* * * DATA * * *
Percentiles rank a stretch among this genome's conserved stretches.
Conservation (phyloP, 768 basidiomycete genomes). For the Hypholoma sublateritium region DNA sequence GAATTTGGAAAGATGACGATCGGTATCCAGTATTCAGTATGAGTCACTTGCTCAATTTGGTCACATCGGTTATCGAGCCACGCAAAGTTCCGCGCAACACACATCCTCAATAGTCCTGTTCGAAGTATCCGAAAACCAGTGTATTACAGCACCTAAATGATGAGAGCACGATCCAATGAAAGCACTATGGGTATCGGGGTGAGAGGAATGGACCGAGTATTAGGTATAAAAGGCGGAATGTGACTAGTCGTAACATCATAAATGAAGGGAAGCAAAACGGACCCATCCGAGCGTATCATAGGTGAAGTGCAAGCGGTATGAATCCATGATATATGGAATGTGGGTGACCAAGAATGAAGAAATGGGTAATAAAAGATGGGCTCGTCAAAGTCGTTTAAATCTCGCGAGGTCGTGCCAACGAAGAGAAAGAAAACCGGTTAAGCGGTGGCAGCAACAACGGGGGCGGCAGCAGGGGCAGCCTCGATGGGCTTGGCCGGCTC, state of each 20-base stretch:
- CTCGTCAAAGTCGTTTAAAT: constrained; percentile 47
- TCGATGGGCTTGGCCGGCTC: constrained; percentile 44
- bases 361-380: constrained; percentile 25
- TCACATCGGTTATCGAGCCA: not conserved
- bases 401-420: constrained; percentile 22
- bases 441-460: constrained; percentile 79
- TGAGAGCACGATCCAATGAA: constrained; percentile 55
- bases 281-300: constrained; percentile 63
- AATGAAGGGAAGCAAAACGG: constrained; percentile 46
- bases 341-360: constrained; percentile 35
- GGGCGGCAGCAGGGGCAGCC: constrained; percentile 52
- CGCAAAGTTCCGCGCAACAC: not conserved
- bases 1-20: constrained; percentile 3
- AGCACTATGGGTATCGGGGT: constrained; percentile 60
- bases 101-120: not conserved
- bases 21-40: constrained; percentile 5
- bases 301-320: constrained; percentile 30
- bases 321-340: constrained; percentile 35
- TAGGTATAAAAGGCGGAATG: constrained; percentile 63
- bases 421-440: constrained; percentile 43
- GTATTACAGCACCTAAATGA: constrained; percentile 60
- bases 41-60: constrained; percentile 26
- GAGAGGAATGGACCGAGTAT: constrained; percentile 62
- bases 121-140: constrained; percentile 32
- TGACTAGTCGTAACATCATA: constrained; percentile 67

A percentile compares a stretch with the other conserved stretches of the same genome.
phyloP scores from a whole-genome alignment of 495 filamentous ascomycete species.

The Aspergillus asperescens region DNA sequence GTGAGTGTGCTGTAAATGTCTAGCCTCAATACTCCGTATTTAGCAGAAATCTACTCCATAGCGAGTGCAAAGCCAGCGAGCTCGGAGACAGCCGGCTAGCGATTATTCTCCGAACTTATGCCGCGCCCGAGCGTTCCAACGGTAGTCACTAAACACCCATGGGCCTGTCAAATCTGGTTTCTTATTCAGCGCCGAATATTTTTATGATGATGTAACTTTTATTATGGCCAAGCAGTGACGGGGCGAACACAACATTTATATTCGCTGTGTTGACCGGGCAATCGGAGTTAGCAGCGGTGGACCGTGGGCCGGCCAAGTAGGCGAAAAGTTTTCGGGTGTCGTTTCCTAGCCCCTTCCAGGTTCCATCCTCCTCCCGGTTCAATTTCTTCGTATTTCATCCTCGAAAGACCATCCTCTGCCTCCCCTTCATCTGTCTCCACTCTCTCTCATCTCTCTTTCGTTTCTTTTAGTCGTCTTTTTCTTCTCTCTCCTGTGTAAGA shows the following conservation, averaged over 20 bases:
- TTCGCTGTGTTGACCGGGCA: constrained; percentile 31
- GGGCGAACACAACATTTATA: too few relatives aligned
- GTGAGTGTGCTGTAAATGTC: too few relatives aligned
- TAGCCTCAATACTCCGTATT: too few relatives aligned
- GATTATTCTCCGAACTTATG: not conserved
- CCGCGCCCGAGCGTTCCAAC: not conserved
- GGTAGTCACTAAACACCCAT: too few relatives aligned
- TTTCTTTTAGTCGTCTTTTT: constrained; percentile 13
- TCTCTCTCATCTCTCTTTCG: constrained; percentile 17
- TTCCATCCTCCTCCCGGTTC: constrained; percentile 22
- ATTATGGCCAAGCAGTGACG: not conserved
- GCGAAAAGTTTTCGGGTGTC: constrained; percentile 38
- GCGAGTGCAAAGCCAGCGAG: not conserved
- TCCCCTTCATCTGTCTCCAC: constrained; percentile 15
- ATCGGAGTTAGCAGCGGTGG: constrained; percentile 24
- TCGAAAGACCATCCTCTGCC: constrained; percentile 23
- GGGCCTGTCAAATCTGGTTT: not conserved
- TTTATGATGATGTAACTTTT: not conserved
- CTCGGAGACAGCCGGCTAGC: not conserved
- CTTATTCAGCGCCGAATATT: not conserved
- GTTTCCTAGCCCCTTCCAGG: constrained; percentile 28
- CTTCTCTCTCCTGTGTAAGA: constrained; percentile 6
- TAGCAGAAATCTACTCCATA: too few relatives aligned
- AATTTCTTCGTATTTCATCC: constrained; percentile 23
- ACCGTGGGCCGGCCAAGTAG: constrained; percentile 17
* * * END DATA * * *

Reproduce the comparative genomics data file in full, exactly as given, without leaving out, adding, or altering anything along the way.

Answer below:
Percentiles rank a stretch among this genome's conserved stretches.
Conservation (phyloP, 768 basidiomycete genomes). For the Hypholoma sublateritium region DNA sequence GAATTTGGAAAGATGACGATCGGTATCCAGTATTCAGTATGAGTCACTTGCTCAATTTGGTCACATCGGTTATCGAGCCACGCAAAGTTCCGCGCAACACACATCCTCAATAGTCCTGTTCGAAGTATCCGAAAACCAGTGTATTACAGCACCTAAATGATGAGAGCACGATCCAATGAAAGCACTATGGGTATCGGGGTGAGAGGAATGGACCGAGTATTAGGTATAAAAGGCGGAATGTGACTAGTCGTAACATCATAAATGAAGGGAAGCAAAACGGACCCATCCGAGCGTATCATAGGTGAAGTGCAAGCGGTATGAATCCATGATATATGGAATGTGGGTGACCAAGAATGAAGAAATGGGTAATAAAAGATGGGCTCGTCAAAGTCGTTTAAATCTCGCGAGGTCGTGCCAACGAAGAGAAAGAAAACCGGTTAAGCGGTGGCAGCAACAACGGGGGCGGCAGCAGGGGCAGCCTCGATGGGCTTGGCCGGCTC, state of each 20-base stretch:
- CTCGTCAAAGTCGTTTAAAT: constrained; percentile 47
- TCGATGGGCTTGGCCGGCTC: constrained; percentile 44
- bases 361-380: constrained; percentile 25
- TCACATCGGTTATCGAGCCA: not conserved
- bases 401-420: constrained; percentile 22
- bases 441-460: constrained; percentile 79
- TGAGAGCACGATCCAATGAA: constrained; percentile 55
- bases 281-300: constrained; percentile 63
- AATGAAGGGAAGCAAAACGG: constrained; percentile 46
- bases 341-360: constrained; percentile 35
- GGGCGGCAGCAGGGGCAGCC: constrained; percentile 52
- CGCAAAGTTCCGCGCAACAC: not conserved
- bases 1-20: constrained; percentile 3
- AGCACTATGGGTATCGGGGT: constrained; percentile 60
- bases 101-120: not conserved
- bases 21-40: constrained; percentile 5
- bases 301-320: constrained; percentile 30
- bases 321-340: constrained; percentile 35
- TAGGTATAAAAGGCGGAATG: constrained; percentile 63
- bases 421-440: constrained; percentile 43
- GTATTACAGCACCTAAATGA: constrained; percentile 60
- bases 41-60: constrained; percentile 26
- GAGAGGAATGGACCGAGTAT: constrained; percentile 62
- bases 121-140: constrained; percentile 32
- TGACTAGTCGTAACATCATA: constrained; percentile 67

A percentile compares a stretch with the other conserved stretches of the same genome.
phyloP scores from a whole-genome alignment of 495 filamentous ascomycete species.

The Aspergillus asperescens region DNA sequence GTGAGTGTGCTGTAAATGTCTAGCCTCAATACTCCGTATTTAGCAGAAATCTACTCCATAGCGAGTGCAAAGCCAGCGAGCTCGGAGACAGCCGGCTAGCGATTATTCTCCGAACTTATGCCGCGCCCGAGCGTTCCAACGGTAGTCACTAAACACCCATGGGCCTGTCAAATCTGGTTTCTTATTCAGCGCCGAATATTTTTATGATGATGTAACTTTTATTATGGCCAAGCAGTGACGGGGCGAACACAACATTTATATTCGCTGTGTTGACCGGGCAATCGGAGTTAGCAGCGGTGGACCGTGGGCCGGCCAAGTAGGCGAAAAGTTTTCGGGTGTCGTTTCCTAGCCCCTTCCAGGTTCCATCCTCCTCCCGGTTCAATTTCTTCGTATTTCATCCTCGAAAGACCATCCTCTGCCTCCCCTTCATCTGTCTCCACTCTCTCTCATCTCTCTTTCGTTTCTTTTAGTCGTCTTTTTCTTCTCTCTCCTGTGTAAGA shows the following conservation, averaged over 20 bases:
- TTCGCTGTGTTGACCGGGCA: constrained; percentile 31
- GGGCGAACACAACATTTATA: too few relatives aligned
- GTGAGTGTGCTGTAAATGTC: too few relatives aligned
- TAGCCTCAATACTCCGTATT: too few relatives aligned
- GATTATTCTCCGAACTTATG: not conserved
- CCGCGCCCGAGCGTTCCAAC: not conserved
- GGTAGTCACTAAACACCCAT: too few relatives aligned
- TTTCTTTTAGTCGTCTTTTT: constrained; percentile 13
- TCTCTCTCATCTCTCTTTCG: constrained; percentile 17
- TTCCATCCTCCTCCCGGTTC: constrained; percentile 22
- ATTATGGCCAAGCAGTGACG: not conserved
- GCGAAAAGTTTTCGGGTGTC: constrained; percentile 38
- GCGAGTGCAAAGCCAGCGAG: not conserved
- TCCCCTTCATCTGTCTCCAC: constrained; percentile 15
- ATCGGAGTTAGCAGCGGTGG: constrained; percentile 24
- TCGAAAGACCATCCTCTGCC: constrained; percentile 23
- GGGCCTGTCAAATCTGGTTT: not conserved
- TTTATGATGATGTAACTTTT: not conserved
- CTCGGAGACAGCCGGCTAGC: not conserved
- CTTATTCAGCGCCGAATATT: not conserved
- GTTTCCTAGCCCCTTCCAGG: constrained; percentile 28
- CTTCTCTCTCCTGTGTAAGA: constrained; percentile 6
- TAGCAGAAATCTACTCCATA: too few relatives aligned
- AATTTCTTCGTATTTCATCC: constrained; percentile 23
- ACCGTGGGCCGGCCAAGTAG: constrained; percentile 17